GUARDIAN: 'Mother Nature recovers amazingly fast': reviving Ukraine's rich wetlands

In the Danube delta, removing dams and bringing back native species have restored ecosystems

Vincent Mundy
Wednesday, 08 January 2020 20:45

A battered old military truck and rusting Belarusian tractor are perched on the edge of degraded wetland in the heart of the Danube Delta Biosphere Reserve. They have been hastily deployed in a desperate attempt to save an excavator from being swallowed by the squelching earth beside the obsolete Soviet dam it is trying to demolish.

In the 1970s, 11 earth dams were built on the Sarata and Kogilnik rivers as a crude alternative to footbridges to access the area’s aquifers.

Ornithologist Maxim Yakovlev remembers that prior to the construction of the dams, the local rivers slowly meandered through a rich wetland ecosystem which would store, hold back and slowly release water after heavy rains. “Back then, before the dams, when the ecosystem was functioning properly, we had healthier soil and vegetation,” says Yakovlev, as he skirts the edge of a reeking swamp near the tiny, ancient town of Tatarbunary on the northern fringe of the reserve, a 100-mile (160km) drive south-west of Odessa.

“My grandparents told me how different it was here and how so many more fish, birds and other creatures lived here before the dams were made, but the dams quickly devastated the ecosystem,” he adds.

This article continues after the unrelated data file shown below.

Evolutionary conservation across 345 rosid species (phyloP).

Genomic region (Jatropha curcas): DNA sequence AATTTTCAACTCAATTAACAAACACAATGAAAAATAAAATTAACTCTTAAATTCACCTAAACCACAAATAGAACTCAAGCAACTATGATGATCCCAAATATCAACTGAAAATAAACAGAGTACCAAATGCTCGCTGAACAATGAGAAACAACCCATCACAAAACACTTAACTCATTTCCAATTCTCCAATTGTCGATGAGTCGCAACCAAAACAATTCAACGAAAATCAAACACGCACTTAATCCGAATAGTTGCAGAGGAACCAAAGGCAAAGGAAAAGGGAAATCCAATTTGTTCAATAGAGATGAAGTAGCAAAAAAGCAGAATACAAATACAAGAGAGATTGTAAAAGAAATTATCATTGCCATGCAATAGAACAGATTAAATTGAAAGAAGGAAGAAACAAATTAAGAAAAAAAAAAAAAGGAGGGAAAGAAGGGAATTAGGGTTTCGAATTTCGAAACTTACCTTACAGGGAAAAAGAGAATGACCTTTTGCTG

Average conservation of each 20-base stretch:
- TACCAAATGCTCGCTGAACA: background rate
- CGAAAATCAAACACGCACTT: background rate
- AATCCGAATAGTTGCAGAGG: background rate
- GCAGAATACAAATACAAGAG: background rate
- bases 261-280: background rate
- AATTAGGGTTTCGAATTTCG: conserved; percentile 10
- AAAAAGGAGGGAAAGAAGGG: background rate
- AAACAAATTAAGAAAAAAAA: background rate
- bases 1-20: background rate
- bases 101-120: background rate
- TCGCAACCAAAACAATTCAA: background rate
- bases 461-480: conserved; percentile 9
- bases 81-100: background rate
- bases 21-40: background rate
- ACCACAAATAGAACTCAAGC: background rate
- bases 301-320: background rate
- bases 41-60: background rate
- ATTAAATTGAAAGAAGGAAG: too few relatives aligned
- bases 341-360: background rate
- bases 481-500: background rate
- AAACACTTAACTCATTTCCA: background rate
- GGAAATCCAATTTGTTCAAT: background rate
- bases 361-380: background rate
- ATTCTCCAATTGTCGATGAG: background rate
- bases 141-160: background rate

According to Wetlands International, about 64% of the world’s wetlands have disappeared since 1900 and nearly 90% since the start of the industrial revolution.

Rewilding Europe is working to enhance wetlands all over the continent, but especially here, in Europe’s biggest wetland. Only 20% of the Danube Delta ecosystem lies within Ukraine, but thanks to the Endangered Landscapes Programme and a modest crowdfunding grant raised by Rewilding Europe in conjunction with the Dam Removal Europe initiative, Ukraine’s portion is growing.

“Without the dams,” Yakovlev explains, “former polders are being reflooded and the shallow waters and reedbeds will become new spawning grounds and nesting sites for many endangered fish and birds. Upstream in Moldova, work is beginning to improve the river flow there too, so these are exciting times for us.”

Yakovlev is part of a team of biologists and conservationists working for Rewilding Ukraine, a local branch of Rewilding Europe, which is overseeing the dam removal scheme, now nearing completion. “Just in the last few weeks, as the first dams were removed, we have seen shoals of fish return and otters establishing new territories,” says Yakovlev. “It’s amazing how quickly Mother Nature can recover – she just needs a helping hand sometimes.”

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